Mumbai Dabbawalas

 | July 26,2010 11:06 am IST

It is a collective effort by semi-illiterate villagers of Mumbai who are providing fresh home-cooked meal to the students and working class of Mumbai for the last hundred years. For any collective action to happen, there must be some unfulfilled needs and wants, so towards the end of the 19th century, Mumbai saw huge influx of migrants from various parts of India, as lot of textile mills were getting established in and around Mumbai.

These people came without their families, and at that point of time, there was also no concept of canteens. Since working hours were very early, so they were also not able to prepare food for themselves. As these people came from different parts of the country, their food preferences were also different, but as a whole, they wanted fresh home-cooked food.

 

Mahadev Bache, who himself was migrant and came to Mumbai looking for a job, identified the need and thought of this mis-match in demand and supply as a good opportunity. He was a born leader, as in the 19th century itself, he was able to foresee opportunity in the food servicing business, and was also able to mobilize people to work with him. He recruited youth from his village, but since his idea was so new at that point of time, only youth with insufficient agricultural income came forward.

 

He started the operations in 1890 with a clear aim of providing fresh home-cooked food at reasonable rates, and most importantly, according to the taste preferences of customers. With an army of 20 dabbawalas and monthly charges of Rs. 2/- per month per customer, he targeted mainly textile mill workers as his prospective customers. Mahadev Bache was a great institutional builder and always led from the back to make dabbawalas self-reliant and managed to bring out their entrepreneurial skills. Although, today he is no more, but fundamentals of Mumbai Dabbawalas is so strong that it is commendable to see them scaling new heights and getting accolades from all over the world.

 

The organization became a charitable trust in 1956 and the current employee strength is around 5000 dabbawalas. Earnings per member are around Rs. 5000 - Rs. 6000/- per month, and around 2,00,000 tiffins gets handled on daily basis with utmost punctuality. Cost of service is very reasonable at Rs. 300/- per month per customer. Whatever be the external conditions, the customer will surely receive his/her tiffin. Their efficiency is so high that they got the six sigma award, as their error rate is only 1 in 16 million transactions. All of them belong to the same community - 'Maratha' - and came from some 7-8 villages near Pune. Most of them are having agricultural lands as their primary occupation. Although these people were not having any training in supply chain management, but still their commitment and zeal made sure that Mumbai dabbawala kept on increasing its customer base and won hearts of his loyal customers.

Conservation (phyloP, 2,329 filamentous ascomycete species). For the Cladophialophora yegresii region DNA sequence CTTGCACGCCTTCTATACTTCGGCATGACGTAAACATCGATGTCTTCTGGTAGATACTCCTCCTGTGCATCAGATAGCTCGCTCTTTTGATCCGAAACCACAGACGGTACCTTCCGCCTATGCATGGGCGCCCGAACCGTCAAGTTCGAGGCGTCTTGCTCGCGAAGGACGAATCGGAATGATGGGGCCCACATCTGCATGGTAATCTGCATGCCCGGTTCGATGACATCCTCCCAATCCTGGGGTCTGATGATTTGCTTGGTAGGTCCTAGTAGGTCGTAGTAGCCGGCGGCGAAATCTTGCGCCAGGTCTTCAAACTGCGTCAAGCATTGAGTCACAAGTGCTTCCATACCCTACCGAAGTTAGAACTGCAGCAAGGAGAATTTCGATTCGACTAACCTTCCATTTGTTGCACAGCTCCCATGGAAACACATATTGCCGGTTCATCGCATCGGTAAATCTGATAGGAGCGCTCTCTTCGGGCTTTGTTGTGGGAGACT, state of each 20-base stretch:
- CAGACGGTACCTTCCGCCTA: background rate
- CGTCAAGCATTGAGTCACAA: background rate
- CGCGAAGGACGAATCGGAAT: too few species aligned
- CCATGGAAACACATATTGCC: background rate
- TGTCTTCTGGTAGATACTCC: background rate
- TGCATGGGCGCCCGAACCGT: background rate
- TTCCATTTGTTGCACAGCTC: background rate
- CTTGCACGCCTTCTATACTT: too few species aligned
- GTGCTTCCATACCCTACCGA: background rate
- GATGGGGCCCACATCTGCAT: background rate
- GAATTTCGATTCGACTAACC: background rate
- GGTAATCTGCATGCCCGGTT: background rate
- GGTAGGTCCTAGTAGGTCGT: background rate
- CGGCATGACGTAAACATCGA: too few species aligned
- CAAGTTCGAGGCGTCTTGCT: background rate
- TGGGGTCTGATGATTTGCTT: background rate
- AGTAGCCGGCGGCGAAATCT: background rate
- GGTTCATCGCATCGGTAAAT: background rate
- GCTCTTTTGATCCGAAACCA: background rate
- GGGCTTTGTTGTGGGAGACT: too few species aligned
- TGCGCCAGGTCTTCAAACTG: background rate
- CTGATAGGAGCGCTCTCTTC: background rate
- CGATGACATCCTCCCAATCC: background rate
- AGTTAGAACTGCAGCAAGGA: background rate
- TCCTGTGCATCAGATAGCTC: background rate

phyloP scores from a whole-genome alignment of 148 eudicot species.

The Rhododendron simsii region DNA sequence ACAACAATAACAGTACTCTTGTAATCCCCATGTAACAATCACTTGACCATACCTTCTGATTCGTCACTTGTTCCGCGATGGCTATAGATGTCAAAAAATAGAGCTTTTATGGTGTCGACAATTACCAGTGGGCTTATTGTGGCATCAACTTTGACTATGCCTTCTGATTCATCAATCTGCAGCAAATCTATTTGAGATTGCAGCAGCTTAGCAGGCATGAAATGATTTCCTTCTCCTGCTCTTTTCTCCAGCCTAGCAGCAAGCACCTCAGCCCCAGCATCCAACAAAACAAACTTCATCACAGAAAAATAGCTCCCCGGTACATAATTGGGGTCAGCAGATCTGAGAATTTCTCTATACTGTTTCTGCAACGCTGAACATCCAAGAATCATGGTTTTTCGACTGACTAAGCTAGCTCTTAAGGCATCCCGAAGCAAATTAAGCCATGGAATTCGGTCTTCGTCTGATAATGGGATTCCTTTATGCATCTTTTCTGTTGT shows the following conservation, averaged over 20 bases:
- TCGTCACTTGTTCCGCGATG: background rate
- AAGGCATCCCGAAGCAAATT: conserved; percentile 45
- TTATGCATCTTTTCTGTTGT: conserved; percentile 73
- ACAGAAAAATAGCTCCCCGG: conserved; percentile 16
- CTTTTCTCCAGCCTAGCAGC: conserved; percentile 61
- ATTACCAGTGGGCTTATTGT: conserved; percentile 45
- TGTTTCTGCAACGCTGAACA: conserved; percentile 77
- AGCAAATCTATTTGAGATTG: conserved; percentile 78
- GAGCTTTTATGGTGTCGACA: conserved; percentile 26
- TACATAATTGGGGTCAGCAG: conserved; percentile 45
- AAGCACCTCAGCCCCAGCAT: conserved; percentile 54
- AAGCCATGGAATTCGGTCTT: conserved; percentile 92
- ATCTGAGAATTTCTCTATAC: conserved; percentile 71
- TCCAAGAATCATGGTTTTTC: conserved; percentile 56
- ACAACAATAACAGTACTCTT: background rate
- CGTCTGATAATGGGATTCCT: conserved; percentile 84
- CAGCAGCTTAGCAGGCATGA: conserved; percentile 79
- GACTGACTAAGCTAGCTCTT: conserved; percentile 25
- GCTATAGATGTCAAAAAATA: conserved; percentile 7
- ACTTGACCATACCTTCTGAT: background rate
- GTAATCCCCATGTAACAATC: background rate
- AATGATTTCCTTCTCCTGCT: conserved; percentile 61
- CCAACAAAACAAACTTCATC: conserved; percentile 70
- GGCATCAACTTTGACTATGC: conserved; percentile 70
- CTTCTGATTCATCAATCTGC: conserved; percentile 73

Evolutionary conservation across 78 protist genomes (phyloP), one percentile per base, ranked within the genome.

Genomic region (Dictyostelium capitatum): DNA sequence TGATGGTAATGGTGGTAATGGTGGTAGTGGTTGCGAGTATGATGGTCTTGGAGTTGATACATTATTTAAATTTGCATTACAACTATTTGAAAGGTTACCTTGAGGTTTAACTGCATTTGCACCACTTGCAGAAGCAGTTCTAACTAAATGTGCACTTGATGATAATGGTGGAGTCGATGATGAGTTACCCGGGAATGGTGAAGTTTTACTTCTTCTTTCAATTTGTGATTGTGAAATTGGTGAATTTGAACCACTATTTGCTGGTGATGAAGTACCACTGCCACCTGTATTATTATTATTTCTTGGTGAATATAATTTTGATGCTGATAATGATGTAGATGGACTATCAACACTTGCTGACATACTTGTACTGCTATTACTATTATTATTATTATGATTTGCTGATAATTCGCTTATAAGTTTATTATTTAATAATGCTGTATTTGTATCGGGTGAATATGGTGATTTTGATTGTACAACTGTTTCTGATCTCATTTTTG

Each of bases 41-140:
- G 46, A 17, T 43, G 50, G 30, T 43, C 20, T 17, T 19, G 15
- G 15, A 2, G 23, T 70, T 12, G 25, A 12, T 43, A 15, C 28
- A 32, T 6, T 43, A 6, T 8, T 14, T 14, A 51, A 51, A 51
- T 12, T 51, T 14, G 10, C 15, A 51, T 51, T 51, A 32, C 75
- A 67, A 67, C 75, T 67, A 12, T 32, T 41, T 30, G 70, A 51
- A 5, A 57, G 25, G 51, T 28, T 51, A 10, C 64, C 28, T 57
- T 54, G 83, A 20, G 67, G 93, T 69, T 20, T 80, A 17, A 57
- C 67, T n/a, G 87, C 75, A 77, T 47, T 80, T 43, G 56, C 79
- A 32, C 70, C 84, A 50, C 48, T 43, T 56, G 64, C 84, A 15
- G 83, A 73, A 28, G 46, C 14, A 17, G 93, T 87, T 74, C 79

Talking about the organization structure and working style, as we know that for better communication between top management and employees, the institution must not have tall vertical hierarchy. So Mumbai dabbawalas follow the flat structure with only 3 layers for better communication between top management and dabbawalas. The first layer is top management, second is governing body, and third is dabbawalas themselves. Instead of following top down approach, they follow the bottom up approach. Dabbawalas have high degree of faith in the organization, and it is also one important factor that top management never indulges in any wrong activities.